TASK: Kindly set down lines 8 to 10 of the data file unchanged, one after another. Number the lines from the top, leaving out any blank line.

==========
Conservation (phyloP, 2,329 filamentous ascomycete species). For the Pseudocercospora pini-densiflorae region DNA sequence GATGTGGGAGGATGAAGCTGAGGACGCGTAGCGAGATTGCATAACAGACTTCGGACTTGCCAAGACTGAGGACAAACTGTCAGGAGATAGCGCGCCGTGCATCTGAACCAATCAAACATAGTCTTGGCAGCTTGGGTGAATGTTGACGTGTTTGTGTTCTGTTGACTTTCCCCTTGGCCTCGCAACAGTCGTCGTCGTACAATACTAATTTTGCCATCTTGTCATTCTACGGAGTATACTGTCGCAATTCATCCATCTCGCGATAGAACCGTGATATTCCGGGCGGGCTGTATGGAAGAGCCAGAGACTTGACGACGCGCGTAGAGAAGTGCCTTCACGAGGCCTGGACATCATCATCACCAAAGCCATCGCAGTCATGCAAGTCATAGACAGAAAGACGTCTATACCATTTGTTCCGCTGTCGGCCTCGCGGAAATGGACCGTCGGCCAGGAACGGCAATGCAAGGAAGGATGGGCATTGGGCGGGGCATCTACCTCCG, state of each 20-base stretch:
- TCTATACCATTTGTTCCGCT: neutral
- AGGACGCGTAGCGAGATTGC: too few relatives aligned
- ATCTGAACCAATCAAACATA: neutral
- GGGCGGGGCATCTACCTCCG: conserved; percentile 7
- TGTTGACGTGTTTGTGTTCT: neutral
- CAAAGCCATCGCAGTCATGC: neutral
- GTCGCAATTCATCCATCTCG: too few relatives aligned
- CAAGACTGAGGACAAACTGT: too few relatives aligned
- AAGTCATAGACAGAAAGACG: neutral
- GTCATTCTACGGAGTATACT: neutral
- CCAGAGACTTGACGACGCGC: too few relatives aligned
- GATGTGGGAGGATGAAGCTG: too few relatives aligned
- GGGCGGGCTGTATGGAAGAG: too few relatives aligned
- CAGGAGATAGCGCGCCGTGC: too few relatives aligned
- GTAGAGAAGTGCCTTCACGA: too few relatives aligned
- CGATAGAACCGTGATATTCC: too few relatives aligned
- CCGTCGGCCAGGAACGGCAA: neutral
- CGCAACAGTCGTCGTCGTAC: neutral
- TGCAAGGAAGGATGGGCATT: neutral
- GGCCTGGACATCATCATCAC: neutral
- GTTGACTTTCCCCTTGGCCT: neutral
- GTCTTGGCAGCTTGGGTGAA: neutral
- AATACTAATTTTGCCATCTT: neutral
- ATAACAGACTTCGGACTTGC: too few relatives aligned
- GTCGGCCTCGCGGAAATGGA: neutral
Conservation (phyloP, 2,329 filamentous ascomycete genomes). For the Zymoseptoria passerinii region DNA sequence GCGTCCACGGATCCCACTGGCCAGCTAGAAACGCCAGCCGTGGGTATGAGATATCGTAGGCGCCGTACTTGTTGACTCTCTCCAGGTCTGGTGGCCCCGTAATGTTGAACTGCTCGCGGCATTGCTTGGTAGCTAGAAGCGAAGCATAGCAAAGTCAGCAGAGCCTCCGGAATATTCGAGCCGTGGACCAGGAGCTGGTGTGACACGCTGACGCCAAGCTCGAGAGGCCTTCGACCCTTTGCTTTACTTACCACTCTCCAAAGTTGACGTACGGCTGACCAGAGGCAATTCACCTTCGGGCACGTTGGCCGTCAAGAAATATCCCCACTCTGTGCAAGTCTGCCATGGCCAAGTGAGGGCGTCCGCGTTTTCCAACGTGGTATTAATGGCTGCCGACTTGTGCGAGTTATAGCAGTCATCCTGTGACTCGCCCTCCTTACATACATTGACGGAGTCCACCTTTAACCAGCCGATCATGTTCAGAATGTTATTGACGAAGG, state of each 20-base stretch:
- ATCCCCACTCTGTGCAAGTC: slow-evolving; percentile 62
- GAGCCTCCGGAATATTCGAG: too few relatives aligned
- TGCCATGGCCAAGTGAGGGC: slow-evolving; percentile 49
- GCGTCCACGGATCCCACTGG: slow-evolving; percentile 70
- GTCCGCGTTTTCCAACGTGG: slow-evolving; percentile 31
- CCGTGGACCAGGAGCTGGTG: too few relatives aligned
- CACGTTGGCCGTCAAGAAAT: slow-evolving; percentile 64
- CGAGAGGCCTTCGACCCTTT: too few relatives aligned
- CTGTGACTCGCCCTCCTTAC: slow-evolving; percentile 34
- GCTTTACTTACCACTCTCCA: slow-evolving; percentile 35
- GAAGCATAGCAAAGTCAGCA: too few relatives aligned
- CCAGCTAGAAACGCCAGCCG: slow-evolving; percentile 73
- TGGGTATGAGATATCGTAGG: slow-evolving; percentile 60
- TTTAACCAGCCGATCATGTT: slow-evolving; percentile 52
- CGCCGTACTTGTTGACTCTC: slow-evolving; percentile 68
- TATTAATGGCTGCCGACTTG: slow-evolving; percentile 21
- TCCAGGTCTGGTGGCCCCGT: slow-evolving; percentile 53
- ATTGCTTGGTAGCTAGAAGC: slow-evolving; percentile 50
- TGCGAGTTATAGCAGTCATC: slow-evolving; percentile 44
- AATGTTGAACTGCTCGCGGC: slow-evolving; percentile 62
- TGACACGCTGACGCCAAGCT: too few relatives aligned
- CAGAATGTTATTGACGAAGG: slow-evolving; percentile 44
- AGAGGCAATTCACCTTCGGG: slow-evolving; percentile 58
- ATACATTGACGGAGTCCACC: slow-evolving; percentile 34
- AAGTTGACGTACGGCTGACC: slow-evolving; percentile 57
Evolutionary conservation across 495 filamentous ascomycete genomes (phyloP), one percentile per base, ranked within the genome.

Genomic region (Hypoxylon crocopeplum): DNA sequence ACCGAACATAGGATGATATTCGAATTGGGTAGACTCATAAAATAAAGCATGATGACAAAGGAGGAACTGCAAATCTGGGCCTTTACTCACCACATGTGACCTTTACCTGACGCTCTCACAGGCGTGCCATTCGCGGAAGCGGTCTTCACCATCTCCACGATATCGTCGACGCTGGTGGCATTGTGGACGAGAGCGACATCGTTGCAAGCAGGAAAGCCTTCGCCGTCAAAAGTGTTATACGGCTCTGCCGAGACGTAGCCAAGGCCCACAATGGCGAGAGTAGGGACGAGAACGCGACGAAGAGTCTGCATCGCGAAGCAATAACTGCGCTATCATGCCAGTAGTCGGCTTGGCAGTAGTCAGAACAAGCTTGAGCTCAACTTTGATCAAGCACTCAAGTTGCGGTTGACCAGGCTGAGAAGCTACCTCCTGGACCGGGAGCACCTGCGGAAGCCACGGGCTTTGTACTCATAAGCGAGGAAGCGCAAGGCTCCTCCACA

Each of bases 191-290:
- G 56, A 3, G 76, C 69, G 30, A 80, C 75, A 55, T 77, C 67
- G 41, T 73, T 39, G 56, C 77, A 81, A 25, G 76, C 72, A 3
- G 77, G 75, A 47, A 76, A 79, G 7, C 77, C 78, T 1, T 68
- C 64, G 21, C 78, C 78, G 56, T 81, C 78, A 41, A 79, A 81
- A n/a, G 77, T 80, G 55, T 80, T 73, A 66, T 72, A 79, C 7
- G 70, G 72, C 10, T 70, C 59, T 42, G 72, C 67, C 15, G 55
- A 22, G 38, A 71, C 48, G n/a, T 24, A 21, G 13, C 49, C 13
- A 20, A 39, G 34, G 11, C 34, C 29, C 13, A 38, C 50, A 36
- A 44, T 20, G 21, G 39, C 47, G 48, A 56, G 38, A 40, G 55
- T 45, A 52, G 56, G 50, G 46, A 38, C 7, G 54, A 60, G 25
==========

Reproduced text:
- GTCGCAATTCATCCATCTCG: too few relatives aligned
- CAAGACTGAGGACAAACTGT: too few relatives aligned
- AAGTCATAGACAGAAAGACG: neutral